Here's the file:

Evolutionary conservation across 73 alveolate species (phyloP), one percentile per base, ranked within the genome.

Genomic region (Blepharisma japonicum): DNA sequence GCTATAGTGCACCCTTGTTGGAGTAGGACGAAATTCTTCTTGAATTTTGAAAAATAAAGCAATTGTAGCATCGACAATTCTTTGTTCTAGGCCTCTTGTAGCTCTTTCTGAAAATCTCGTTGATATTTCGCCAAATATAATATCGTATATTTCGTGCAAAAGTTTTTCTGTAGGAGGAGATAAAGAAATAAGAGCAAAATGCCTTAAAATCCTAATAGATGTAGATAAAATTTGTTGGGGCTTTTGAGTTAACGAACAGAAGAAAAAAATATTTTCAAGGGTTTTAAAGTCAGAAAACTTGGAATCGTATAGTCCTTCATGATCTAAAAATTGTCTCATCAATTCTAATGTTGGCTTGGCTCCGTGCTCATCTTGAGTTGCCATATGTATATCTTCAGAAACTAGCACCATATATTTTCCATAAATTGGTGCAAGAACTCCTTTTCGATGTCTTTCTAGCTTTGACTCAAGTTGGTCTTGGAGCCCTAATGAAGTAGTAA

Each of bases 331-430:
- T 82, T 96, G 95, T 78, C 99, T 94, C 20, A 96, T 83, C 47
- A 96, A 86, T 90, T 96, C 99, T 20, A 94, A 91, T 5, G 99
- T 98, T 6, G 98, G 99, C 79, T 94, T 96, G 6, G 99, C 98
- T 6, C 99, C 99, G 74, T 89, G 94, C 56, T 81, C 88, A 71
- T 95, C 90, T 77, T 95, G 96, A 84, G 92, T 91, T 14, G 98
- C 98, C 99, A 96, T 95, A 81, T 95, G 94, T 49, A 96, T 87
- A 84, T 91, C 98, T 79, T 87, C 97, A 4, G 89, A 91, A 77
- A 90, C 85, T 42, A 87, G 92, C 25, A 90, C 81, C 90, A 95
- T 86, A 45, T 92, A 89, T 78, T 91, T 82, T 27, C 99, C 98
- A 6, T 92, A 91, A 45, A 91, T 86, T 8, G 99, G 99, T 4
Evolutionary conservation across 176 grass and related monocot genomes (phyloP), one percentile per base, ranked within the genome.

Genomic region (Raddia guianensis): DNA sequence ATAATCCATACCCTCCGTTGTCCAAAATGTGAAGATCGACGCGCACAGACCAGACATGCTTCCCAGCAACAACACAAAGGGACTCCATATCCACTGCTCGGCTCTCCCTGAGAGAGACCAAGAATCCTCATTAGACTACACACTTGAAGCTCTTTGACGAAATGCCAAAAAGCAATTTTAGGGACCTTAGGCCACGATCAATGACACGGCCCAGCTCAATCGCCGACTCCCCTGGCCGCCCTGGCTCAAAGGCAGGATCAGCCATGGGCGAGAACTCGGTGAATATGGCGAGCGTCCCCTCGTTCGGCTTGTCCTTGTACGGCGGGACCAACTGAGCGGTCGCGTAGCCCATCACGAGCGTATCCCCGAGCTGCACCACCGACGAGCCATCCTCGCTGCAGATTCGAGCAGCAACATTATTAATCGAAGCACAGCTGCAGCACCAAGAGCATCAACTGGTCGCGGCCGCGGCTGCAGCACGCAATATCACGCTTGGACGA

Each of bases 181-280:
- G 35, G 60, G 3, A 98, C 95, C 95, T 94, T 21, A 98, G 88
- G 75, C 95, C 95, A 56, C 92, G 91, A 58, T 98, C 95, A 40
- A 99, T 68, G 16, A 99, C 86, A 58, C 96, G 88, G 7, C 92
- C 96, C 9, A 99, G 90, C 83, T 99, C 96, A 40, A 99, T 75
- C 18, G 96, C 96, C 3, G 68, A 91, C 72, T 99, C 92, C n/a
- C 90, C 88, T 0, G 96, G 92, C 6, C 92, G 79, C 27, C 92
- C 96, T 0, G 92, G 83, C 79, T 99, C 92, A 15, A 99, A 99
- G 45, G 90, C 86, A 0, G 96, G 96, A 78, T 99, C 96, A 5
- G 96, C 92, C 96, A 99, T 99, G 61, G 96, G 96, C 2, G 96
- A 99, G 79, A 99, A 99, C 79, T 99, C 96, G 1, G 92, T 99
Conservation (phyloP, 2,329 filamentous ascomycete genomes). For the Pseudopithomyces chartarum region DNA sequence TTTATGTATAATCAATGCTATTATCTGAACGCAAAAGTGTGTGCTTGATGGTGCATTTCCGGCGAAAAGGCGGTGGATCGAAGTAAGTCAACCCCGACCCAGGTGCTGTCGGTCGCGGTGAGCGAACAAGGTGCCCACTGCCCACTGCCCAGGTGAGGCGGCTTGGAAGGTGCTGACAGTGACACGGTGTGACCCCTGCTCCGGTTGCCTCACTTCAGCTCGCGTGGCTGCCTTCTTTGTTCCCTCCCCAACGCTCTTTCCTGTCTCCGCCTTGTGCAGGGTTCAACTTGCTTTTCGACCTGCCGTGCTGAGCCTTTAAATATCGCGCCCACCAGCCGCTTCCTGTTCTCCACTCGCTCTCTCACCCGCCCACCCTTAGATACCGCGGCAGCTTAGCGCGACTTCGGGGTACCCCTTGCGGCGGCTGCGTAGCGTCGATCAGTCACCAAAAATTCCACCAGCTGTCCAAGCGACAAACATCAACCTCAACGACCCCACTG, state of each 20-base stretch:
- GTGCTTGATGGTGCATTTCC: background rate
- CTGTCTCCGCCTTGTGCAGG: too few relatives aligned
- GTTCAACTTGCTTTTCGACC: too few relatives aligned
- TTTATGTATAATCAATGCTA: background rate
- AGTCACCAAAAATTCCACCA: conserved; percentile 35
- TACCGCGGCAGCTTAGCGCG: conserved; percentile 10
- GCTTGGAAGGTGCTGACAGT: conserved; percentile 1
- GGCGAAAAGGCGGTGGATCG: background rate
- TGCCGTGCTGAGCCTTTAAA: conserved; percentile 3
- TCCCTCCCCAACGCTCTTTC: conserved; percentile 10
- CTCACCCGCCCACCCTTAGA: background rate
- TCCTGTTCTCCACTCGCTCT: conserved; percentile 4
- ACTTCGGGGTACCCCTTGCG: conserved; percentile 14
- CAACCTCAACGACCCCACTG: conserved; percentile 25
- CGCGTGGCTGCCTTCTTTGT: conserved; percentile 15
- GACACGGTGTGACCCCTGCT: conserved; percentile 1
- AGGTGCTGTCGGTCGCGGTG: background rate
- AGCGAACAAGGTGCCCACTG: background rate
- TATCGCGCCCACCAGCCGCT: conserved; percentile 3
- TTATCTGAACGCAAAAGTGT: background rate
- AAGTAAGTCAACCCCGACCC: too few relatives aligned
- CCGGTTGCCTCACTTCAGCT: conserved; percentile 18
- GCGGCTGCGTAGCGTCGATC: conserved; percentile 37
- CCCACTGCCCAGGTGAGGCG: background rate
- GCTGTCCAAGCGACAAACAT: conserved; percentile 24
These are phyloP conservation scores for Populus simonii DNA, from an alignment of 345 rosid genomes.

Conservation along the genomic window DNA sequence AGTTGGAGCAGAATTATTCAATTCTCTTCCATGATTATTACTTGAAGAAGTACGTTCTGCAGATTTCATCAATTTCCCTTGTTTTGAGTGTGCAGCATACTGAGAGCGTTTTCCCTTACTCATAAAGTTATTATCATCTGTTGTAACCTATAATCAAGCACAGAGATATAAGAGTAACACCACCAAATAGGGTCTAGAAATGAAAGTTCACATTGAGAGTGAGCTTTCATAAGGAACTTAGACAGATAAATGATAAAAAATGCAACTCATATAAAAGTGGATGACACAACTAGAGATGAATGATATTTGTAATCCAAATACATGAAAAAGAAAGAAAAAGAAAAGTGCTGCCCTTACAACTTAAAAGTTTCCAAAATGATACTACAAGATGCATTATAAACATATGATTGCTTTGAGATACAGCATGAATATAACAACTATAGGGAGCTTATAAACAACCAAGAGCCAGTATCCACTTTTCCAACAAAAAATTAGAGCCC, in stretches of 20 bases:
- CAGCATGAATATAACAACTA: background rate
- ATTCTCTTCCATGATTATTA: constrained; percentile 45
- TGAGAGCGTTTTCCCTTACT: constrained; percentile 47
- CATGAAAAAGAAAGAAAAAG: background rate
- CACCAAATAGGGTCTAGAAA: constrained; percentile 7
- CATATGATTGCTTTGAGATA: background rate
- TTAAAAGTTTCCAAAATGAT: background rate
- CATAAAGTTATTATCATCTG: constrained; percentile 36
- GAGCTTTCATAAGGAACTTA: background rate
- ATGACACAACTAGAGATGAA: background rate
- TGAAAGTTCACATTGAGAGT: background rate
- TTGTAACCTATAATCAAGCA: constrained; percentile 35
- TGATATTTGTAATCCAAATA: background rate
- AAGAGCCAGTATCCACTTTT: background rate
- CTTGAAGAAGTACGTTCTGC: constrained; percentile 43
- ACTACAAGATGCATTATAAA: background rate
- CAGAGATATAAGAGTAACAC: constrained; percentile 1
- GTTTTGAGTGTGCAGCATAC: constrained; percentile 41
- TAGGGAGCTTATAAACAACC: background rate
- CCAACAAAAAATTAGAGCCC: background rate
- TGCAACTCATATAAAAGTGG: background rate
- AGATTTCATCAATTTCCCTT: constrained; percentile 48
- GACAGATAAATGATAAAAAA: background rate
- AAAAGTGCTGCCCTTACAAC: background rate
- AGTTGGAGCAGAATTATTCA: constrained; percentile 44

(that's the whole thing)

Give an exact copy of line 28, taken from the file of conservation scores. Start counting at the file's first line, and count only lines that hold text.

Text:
- GTGCTTGATGGTGCATTTCC: background rate